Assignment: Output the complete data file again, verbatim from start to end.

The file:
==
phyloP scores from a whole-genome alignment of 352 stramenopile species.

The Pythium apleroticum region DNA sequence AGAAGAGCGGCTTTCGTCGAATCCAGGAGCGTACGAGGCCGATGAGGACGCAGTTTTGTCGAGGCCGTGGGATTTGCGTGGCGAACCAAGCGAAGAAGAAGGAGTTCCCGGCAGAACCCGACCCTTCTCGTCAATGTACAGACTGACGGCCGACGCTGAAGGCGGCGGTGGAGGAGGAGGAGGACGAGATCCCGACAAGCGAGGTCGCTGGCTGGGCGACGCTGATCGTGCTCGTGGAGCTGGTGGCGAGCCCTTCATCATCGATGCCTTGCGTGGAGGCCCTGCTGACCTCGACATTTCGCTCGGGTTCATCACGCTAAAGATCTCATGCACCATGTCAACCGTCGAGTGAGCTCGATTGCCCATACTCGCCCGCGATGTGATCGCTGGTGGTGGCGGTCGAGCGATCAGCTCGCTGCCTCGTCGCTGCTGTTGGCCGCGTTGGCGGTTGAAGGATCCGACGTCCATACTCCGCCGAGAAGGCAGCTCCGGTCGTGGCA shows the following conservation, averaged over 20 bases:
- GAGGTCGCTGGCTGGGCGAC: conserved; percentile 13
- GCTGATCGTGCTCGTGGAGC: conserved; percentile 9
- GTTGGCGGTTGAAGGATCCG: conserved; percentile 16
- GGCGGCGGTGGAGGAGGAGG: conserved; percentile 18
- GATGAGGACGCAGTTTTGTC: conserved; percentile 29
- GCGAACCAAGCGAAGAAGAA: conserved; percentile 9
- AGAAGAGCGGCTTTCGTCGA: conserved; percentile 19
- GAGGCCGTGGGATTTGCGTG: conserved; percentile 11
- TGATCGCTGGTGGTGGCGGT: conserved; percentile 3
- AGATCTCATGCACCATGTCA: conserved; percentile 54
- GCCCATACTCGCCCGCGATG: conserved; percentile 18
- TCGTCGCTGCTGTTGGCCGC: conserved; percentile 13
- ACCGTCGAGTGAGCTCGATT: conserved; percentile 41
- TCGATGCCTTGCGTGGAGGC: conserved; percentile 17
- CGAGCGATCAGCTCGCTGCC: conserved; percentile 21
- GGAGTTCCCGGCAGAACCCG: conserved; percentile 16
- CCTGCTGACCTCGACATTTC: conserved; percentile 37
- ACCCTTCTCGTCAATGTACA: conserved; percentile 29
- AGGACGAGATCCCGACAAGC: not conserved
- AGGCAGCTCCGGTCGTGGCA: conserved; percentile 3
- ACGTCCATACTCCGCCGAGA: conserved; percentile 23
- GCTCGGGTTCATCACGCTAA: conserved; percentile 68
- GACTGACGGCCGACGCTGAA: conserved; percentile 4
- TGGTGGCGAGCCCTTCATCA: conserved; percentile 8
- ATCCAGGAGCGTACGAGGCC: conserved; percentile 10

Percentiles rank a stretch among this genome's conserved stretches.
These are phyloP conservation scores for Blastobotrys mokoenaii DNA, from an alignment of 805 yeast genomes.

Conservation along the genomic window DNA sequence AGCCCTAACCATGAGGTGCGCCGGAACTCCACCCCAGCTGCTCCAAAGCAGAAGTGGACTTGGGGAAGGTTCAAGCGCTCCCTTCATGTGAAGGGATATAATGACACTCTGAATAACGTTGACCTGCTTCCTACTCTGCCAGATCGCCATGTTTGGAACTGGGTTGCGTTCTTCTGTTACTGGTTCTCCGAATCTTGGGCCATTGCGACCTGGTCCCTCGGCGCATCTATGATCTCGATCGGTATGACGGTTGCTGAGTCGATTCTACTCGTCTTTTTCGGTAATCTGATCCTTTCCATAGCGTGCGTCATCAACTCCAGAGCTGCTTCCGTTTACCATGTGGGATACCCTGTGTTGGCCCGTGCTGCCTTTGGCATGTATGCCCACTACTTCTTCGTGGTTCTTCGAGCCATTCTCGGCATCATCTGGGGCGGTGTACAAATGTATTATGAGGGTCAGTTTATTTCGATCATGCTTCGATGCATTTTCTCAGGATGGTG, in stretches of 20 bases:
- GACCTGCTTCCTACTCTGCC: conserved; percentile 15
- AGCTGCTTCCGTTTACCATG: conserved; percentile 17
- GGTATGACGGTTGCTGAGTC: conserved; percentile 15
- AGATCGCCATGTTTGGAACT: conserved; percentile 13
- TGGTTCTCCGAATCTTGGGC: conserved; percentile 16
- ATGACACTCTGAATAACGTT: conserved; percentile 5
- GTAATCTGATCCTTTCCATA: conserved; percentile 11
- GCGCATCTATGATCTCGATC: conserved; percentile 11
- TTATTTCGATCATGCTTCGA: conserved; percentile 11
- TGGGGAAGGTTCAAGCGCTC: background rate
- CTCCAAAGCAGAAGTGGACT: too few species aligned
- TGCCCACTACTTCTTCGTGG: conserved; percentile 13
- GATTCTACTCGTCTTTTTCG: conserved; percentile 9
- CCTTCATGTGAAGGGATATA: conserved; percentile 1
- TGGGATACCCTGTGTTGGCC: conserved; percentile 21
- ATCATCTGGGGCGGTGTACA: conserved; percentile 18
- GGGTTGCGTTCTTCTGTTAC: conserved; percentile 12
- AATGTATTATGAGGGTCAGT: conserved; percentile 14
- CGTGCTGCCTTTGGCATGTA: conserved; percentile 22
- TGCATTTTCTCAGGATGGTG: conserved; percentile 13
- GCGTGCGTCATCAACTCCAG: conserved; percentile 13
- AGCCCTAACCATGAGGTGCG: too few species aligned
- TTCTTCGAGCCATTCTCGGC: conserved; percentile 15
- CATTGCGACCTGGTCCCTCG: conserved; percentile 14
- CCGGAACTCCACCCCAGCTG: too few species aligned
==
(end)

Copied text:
phyloP scores from a whole-genome alignment of 352 stramenopile species.

The Pythium apleroticum region DNA sequence AGAAGAGCGGCTTTCGTCGAATCCAGGAGCGTACGAGGCCGATGAGGACGCAGTTTTGTCGAGGCCGTGGGATTTGCGTGGCGAACCAAGCGAAGAAGAAGGAGTTCCCGGCAGAACCCGACCCTTCTCGTCAATGTACAGACTGACGGCCGACGCTGAAGGCGGCGGTGGAGGAGGAGGAGGACGAGATCCCGACAAGCGAGGTCGCTGGCTGGGCGACGCTGATCGTGCTCGTGGAGCTGGTGGCGAGCCCTTCATCATCGATGCCTTGCGTGGAGGCCCTGCTGACCTCGACATTTCGCTCGGGTTCATCACGCTAAAGATCTCATGCACCATGTCAACCGTCGAGTGAGCTCGATTGCCCATACTCGCCCGCGATGTGATCGCTGGTGGTGGCGGTCGAGCGATCAGCTCGCTGCCTCGTCGCTGCTGTTGGCCGCGTTGGCGGTTGAAGGATCCGACGTCCATACTCCGCCGAGAAGGCAGCTCCGGTCGTGGCA shows the following conservation, averaged over 20 bases:
- GAGGTCGCTGGCTGGGCGAC: conserved; percentile 13
- GCTGATCGTGCTCGTGGAGC: conserved; percentile 9
- GTTGGCGGTTGAAGGATCCG: conserved; percentile 16
- GGCGGCGGTGGAGGAGGAGG: conserved; percentile 18
- GATGAGGACGCAGTTTTGTC: conserved; percentile 29
- GCGAACCAAGCGAAGAAGAA: conserved; percentile 9
- AGAAGAGCGGCTTTCGTCGA: conserved; percentile 19
- GAGGCCGTGGGATTTGCGTG: conserved; percentile 11
- TGATCGCTGGTGGTGGCGGT: conserved; percentile 3
- AGATCTCATGCACCATGTCA: conserved; percentile 54
- GCCCATACTCGCCCGCGATG: conserved; percentile 18
- TCGTCGCTGCTGTTGGCCGC: conserved; percentile 13
- ACCGTCGAGTGAGCTCGATT: conserved; percentile 41
- TCGATGCCTTGCGTGGAGGC: conserved; percentile 17
- CGAGCGATCAGCTCGCTGCC: conserved; percentile 21
- GGAGTTCCCGGCAGAACCCG: conserved; percentile 16
- CCTGCTGACCTCGACATTTC: conserved; percentile 37
- ACCCTTCTCGTCAATGTACA: conserved; percentile 29
- AGGACGAGATCCCGACAAGC: not conserved
- AGGCAGCTCCGGTCGTGGCA: conserved; percentile 3
- ACGTCCATACTCCGCCGAGA: conserved; percentile 23
- GCTCGGGTTCATCACGCTAA: conserved; percentile 68
- GACTGACGGCCGACGCTGAA: conserved; percentile 4
- TGGTGGCGAGCCCTTCATCA: conserved; percentile 8
- ATCCAGGAGCGTACGAGGCC: conserved; percentile 10

Percentiles rank a stretch among this genome's conserved stretches.
These are phyloP conservation scores for Blastobotrys mokoenaii DNA, from an alignment of 805 yeast genomes.

Conservation along the genomic window DNA sequence AGCCCTAACCATGAGGTGCGCCGGAACTCCACCCCAGCTGCTCCAAAGCAGAAGTGGACTTGGGGAAGGTTCAAGCGCTCCCTTCATGTGAAGGGATATAATGACACTCTGAATAACGTTGACCTGCTTCCTACTCTGCCAGATCGCCATGTTTGGAACTGGGTTGCGTTCTTCTGTTACTGGTTCTCCGAATCTTGGGCCATTGCGACCTGGTCCCTCGGCGCATCTATGATCTCGATCGGTATGACGGTTGCTGAGTCGATTCTACTCGTCTTTTTCGGTAATCTGATCCTTTCCATAGCGTGCGTCATCAACTCCAGAGCTGCTTCCGTTTACCATGTGGGATACCCTGTGTTGGCCCGTGCTGCCTTTGGCATGTATGCCCACTACTTCTTCGTGGTTCTTCGAGCCATTCTCGGCATCATCTGGGGCGGTGTACAAATGTATTATGAGGGTCAGTTTATTTCGATCATGCTTCGATGCATTTTCTCAGGATGGTG, in stretches of 20 bases:
- GACCTGCTTCCTACTCTGCC: conserved; percentile 15
- AGCTGCTTCCGTTTACCATG: conserved; percentile 17
- GGTATGACGGTTGCTGAGTC: conserved; percentile 15
- AGATCGCCATGTTTGGAACT: conserved; percentile 13
- TGGTTCTCCGAATCTTGGGC: conserved; percentile 16
- ATGACACTCTGAATAACGTT: conserved; percentile 5
- GTAATCTGATCCTTTCCATA: conserved; percentile 11
- GCGCATCTATGATCTCGATC: conserved; percentile 11
- TTATTTCGATCATGCTTCGA: conserved; percentile 11
- TGGGGAAGGTTCAAGCGCTC: background rate
- CTCCAAAGCAGAAGTGGACT: too few species aligned
- TGCCCACTACTTCTTCGTGG: conserved; percentile 13
- GATTCTACTCGTCTTTTTCG: conserved; percentile 9
- CCTTCATGTGAAGGGATATA: conserved; percentile 1
- TGGGATACCCTGTGTTGGCC: conserved; percentile 21
- ATCATCTGGGGCGGTGTACA: conserved; percentile 18
- GGGTTGCGTTCTTCTGTTAC: conserved; percentile 12
- AATGTATTATGAGGGTCAGT: conserved; percentile 14
- CGTGCTGCCTTTGGCATGTA: conserved; percentile 22
- TGCATTTTCTCAGGATGGTG: conserved; percentile 13
- GCGTGCGTCATCAACTCCAG: conserved; percentile 13
- AGCCCTAACCATGAGGTGCG: too few species aligned
- TTCTTCGAGCCATTCTCGGC: conserved; percentile 15
- CATTGCGACCTGGTCCCTCG: conserved; percentile 14
- CCGGAACTCCACCCCAGCTG: too few species aligned